Traditional Pheasant & Apple Terrine with Beetroot Bread

pheasant-apple-terrine
Lionel Strub
  • 2 hrs 40 mins
  • Prep: 40 mins,
  • Cook: 2 hrs
  • Yield: Serves 4 - 6
Ratings

Pheasant & Apple Terrine is one of those amazing culinary matches, the meaty flavours and belly pork in the terrine are beautifully offset with the crisp, sweet apple in the mixture. Added to this, the quick and easy to make beetroot bread adds to these combinations turning it into a sublime piece of cooking.

What You'll Need

  • For the Bread:
  • 300g strong bread flour
  • 200g wholemeal flour
  • 1 raw beetroot (washed)
  • 1 tsp salt
  • 25g fresh yeast
  • Fresh rosemary
  • 250ml water
  • 1 garlic clove
  • For the Terrine:
  • 1 whole pheasant (for 2 people)
  • 500g belly pork
  • 100g pork fat
  • 1 firm green apple (grated)
  • 1 onion (chopped)
  • 2 cloves of garlic (crushed)
  • Salt and pepper, to taste
  • 1 glass of dry cider

How to Make It

To Make the Terrine:

Bone the pheasant, if you are unsure how to do this, then ask your butcher to do this for you.  Coarsely chop the breast meat and place in a mixing bowl with remaining flesh from the pheasant.

Cut the belly pork & pork fat into small dice, then add to the pheasant meat. Add the grated apple, the chopped onion and the crushed garlic to the mix. Season well. Pour in the glass of cider in and leave to marinate for one hour.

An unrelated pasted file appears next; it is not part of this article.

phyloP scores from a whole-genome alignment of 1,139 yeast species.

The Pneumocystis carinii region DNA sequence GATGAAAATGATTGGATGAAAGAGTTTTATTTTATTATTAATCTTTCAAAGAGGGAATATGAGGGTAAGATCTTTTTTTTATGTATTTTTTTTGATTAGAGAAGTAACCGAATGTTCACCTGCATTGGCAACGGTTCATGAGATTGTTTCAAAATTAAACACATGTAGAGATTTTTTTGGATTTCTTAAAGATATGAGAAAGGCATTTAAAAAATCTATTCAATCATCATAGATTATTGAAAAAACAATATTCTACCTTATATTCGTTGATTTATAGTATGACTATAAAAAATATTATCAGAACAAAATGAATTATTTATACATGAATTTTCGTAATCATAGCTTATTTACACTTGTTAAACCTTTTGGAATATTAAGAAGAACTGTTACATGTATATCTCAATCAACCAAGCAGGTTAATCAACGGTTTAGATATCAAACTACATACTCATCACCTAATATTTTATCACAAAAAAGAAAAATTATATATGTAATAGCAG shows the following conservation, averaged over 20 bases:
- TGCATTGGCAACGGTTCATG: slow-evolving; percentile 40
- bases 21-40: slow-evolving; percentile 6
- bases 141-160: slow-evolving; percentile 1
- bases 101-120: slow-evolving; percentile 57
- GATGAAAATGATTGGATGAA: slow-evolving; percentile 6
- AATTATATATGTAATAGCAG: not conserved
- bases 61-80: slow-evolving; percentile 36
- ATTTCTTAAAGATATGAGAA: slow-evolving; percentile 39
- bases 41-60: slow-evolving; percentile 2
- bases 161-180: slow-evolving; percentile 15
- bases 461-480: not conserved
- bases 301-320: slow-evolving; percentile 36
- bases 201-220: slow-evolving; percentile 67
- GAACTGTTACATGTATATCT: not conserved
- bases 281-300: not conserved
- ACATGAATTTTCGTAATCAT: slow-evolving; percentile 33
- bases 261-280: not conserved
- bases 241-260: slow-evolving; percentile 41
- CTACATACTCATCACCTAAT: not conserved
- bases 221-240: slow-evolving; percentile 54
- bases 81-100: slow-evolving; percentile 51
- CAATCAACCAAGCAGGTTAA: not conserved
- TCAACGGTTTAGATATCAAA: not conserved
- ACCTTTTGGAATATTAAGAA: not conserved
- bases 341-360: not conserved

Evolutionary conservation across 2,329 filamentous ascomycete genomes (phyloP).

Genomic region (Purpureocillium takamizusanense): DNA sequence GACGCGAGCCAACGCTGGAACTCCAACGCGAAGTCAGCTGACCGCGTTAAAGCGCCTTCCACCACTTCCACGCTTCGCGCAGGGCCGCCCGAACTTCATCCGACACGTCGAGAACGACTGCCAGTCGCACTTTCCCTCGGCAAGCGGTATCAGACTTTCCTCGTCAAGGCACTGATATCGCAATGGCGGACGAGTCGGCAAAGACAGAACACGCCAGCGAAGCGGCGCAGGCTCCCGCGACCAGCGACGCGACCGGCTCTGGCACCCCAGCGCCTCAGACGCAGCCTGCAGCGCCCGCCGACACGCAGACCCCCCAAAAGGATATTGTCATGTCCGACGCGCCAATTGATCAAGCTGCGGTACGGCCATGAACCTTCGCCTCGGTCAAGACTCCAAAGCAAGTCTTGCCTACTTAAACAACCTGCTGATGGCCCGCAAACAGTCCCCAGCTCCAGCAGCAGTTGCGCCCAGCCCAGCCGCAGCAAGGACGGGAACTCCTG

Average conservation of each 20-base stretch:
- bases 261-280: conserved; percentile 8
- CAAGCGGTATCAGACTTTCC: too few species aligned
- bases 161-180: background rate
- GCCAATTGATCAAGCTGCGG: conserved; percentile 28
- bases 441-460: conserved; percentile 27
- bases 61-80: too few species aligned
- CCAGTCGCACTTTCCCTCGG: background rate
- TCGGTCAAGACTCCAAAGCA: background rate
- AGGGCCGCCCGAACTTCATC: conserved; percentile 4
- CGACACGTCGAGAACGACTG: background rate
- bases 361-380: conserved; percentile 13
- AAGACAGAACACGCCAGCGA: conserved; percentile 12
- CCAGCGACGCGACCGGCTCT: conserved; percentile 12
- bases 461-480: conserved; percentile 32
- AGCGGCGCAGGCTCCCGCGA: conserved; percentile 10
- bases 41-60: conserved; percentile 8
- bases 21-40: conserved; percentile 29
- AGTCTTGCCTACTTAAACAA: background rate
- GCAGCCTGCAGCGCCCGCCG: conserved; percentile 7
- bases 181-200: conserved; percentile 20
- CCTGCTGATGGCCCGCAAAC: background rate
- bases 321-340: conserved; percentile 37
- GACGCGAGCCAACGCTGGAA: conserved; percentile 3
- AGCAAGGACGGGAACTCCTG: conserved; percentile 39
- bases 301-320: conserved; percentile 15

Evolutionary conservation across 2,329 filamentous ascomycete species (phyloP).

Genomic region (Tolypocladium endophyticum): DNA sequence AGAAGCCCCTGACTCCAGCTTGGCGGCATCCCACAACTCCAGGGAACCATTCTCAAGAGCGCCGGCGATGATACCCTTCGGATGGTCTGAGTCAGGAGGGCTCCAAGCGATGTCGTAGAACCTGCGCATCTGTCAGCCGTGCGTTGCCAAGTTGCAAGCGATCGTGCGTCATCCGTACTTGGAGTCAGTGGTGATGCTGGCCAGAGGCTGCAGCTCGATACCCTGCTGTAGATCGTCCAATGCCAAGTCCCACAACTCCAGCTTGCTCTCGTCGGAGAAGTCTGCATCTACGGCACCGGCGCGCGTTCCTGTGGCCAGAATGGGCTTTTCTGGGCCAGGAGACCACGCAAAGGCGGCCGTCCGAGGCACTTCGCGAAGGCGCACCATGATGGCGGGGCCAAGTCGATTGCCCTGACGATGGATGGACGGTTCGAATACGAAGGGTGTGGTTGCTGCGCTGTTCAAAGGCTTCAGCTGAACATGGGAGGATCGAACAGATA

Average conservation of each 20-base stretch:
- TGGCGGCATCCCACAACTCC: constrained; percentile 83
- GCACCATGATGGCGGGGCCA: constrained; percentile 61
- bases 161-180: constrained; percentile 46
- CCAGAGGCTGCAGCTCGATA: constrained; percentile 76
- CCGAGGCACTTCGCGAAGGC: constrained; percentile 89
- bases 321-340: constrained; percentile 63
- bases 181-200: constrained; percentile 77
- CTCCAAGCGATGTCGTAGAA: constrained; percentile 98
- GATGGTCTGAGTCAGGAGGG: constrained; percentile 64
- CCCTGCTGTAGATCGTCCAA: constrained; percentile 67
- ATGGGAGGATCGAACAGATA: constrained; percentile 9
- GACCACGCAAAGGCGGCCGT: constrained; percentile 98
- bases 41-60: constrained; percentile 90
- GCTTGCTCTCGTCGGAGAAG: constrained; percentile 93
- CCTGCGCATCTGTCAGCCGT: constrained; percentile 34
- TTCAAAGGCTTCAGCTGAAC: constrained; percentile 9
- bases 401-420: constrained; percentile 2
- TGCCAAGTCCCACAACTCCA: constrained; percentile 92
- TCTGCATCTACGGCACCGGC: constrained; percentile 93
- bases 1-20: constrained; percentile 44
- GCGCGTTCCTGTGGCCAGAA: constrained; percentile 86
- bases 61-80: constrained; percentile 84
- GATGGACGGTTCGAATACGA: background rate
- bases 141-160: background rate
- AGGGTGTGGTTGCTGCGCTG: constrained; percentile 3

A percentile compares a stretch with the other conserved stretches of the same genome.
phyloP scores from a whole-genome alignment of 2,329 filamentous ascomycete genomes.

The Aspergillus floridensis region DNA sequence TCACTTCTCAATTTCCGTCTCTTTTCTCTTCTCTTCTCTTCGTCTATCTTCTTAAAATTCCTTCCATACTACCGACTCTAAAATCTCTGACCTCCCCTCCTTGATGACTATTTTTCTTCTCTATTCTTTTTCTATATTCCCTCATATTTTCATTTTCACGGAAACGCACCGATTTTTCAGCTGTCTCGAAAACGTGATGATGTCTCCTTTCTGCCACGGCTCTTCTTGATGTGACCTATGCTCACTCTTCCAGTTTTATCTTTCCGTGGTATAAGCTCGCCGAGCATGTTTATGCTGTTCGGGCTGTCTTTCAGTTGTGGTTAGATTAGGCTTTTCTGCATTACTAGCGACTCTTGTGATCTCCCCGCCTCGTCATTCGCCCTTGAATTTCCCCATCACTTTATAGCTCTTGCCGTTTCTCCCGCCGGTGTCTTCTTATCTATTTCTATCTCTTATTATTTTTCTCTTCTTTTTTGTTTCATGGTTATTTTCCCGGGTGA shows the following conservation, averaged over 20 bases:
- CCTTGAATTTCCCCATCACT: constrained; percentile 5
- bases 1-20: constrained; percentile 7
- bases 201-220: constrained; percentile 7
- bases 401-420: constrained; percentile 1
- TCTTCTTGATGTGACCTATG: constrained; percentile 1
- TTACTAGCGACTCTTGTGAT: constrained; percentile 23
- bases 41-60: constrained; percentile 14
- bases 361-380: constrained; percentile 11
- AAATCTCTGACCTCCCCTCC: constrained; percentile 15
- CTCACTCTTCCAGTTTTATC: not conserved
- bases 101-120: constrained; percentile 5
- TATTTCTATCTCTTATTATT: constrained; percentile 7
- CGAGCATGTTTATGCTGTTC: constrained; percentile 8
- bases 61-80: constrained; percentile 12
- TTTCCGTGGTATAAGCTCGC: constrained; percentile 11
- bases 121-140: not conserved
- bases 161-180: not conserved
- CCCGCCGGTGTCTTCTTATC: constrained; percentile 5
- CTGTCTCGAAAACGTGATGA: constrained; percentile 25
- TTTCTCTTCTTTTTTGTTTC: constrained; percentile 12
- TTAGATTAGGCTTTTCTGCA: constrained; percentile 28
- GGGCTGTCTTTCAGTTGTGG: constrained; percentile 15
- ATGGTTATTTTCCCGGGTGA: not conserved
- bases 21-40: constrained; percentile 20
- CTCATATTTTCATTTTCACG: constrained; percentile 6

Place the terrine mixture into the blender and whizz until coarsely minced, do not over blend or the meat will turn to a paste. Check the seasoning.  To do this, take a small piece of the mixture and pat into a small burger shape, then fry in a hot frying pan and taste to see if you like the seasoning.

Preheat the oven 180C/ Gas Mark 4

Line a 13cm x 30 cm ovenproof terrine with the strip of bacon leaving a good overhang at the top.

Fill the terrine with the pheasant mixture and fresh firmly to make sure there are no gaps. Fold over the bacon and the top, and cover with a lid or two layers of foil.

Place the terrine in the oven for one hour. To test if the terrine is cooked, pierce with a skewer, and if the juices released from the terrine run clear, the terrine is cooked. If not, cook a little longer but be careful not to overcook.

To Make the Bread:

Place the flour and salt into a medium bowl and mix well. Peel & grate the washed beetroot and add to the flour. Add the yeast & the water. Knead to create a smooth dough. 

Cover, and leave the dough to prove for approx. 30 minutes

Knock the dough back, shape and place into a loaf tin. Leave to prove for a further 30 minutes

Bake in an oven preheated to 200C/400F/Gas 6 oven for 35 minutes.

 

This recipe comes from renowned Chef Lionel Strub, who is Chef Patron of The Clarendon at Hebden in the Yorkshire Dales. Originally Lionel comes from Alsace in North East France but he has lived in Yorkshire for over 25 years. Lionel is also Chef-Tutor at Cooks the Carlton School of Food.